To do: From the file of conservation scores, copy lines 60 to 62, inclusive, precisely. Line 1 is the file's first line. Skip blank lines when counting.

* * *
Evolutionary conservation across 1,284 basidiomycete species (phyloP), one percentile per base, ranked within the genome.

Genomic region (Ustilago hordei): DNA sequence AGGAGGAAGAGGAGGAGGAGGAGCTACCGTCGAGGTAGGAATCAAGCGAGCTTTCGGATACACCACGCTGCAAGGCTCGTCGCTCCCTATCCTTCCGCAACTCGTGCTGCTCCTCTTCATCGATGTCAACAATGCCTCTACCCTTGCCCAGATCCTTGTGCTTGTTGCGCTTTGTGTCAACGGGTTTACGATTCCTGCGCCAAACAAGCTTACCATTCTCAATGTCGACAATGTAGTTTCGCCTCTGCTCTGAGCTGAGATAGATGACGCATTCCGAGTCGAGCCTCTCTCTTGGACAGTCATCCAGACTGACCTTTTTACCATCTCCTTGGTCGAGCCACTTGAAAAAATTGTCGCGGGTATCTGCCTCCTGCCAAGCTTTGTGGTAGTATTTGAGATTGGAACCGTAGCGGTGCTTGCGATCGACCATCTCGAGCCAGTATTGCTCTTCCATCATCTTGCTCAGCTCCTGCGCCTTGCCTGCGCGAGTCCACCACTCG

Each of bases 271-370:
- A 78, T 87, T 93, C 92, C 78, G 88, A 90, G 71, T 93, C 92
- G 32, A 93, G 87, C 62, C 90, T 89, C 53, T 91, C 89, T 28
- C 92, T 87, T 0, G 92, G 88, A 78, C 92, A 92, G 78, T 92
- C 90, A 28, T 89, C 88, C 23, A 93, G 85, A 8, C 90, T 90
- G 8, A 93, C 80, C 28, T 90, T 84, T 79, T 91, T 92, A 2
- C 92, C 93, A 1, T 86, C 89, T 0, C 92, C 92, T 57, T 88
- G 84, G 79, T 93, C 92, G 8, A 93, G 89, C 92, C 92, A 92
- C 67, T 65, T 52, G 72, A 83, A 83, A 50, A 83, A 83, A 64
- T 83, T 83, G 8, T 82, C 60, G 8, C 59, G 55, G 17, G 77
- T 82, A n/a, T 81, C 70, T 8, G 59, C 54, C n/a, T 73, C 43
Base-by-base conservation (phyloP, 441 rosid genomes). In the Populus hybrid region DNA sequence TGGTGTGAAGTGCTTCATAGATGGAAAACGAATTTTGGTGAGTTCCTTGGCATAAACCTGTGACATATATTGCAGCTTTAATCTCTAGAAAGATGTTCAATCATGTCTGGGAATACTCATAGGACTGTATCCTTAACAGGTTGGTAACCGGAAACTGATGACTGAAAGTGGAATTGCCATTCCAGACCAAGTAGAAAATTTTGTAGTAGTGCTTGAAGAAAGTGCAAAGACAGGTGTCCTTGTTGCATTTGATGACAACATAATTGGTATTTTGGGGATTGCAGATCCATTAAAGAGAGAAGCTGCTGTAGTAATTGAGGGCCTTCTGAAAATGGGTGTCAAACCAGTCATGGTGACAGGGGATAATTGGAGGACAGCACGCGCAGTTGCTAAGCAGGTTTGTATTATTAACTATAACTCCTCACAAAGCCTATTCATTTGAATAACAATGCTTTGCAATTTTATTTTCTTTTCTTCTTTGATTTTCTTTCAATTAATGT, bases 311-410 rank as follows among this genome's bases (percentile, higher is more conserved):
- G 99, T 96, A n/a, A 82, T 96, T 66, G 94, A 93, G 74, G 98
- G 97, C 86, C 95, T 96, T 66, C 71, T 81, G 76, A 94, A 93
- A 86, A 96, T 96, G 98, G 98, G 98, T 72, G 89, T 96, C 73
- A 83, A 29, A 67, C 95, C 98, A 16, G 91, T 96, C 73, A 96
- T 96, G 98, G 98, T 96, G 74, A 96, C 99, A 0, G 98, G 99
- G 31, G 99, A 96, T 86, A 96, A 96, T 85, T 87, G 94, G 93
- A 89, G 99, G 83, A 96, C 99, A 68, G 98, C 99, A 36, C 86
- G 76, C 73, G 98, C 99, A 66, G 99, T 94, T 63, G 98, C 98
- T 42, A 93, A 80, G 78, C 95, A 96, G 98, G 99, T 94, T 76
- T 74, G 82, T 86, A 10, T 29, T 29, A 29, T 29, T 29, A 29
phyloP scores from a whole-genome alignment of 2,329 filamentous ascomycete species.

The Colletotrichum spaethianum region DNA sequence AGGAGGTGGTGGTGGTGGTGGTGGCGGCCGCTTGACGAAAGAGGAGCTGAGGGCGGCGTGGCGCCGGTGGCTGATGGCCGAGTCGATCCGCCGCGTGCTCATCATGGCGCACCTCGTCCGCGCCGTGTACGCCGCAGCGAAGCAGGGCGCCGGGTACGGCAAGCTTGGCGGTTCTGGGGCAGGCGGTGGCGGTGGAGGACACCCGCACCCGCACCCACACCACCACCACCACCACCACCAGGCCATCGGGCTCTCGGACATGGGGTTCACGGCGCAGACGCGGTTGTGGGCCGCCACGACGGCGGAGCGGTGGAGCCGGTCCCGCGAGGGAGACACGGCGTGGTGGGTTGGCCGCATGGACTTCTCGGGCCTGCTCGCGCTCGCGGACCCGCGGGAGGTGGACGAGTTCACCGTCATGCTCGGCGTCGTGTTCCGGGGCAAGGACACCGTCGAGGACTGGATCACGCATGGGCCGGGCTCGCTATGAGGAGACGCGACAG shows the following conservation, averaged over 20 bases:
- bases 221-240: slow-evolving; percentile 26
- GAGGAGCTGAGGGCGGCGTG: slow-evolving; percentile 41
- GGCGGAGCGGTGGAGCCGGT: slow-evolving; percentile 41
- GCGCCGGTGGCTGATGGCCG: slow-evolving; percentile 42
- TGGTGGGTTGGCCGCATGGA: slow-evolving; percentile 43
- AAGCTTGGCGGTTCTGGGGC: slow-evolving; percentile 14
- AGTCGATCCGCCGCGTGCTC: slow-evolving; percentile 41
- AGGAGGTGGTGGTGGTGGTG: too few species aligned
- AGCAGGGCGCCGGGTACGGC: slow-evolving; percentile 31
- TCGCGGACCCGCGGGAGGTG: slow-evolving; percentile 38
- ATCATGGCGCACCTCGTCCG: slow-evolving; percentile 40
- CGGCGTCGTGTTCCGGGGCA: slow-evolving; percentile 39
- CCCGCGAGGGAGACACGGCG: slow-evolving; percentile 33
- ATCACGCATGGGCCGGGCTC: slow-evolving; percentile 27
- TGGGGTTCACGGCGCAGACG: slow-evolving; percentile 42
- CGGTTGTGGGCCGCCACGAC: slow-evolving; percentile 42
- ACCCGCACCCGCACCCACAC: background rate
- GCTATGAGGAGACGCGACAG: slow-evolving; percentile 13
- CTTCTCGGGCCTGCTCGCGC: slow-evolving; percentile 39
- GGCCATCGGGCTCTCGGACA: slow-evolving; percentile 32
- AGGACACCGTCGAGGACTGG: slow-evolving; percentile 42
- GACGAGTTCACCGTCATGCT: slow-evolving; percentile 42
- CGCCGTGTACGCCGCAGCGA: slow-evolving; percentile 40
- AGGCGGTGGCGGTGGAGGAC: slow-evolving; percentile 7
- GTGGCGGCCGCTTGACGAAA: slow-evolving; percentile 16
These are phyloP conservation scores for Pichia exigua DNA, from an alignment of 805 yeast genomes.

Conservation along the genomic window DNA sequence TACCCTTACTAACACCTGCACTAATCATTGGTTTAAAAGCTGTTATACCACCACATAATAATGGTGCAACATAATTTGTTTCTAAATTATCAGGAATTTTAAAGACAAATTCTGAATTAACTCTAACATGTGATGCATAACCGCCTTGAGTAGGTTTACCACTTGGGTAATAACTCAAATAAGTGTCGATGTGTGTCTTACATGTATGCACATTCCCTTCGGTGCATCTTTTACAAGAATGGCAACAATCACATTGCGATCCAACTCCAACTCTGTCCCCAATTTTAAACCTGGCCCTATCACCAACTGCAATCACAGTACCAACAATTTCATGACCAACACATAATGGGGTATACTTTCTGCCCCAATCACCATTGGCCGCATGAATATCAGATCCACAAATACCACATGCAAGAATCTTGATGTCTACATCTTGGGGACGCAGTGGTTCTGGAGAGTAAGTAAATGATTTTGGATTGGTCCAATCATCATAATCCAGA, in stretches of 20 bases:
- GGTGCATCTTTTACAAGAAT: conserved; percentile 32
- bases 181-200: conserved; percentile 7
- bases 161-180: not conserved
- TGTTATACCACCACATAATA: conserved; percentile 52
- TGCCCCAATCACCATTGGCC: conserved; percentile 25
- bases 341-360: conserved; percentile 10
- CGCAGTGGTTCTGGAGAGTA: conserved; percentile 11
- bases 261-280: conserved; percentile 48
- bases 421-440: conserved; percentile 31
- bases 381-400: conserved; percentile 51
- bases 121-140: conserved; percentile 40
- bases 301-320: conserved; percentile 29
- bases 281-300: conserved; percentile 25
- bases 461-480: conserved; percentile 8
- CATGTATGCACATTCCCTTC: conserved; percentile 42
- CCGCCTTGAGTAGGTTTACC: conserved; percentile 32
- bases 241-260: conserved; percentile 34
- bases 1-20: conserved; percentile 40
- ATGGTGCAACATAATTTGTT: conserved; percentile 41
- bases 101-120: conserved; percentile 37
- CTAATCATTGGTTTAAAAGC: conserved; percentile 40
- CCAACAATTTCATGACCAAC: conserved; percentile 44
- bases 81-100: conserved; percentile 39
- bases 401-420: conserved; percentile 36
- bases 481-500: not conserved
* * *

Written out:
- CGCAGTGGTTCTGGAGAGTA: conserved; percentile 11
- bases 261-280: conserved; percentile 48
- bases 421-440: conserved; percentile 31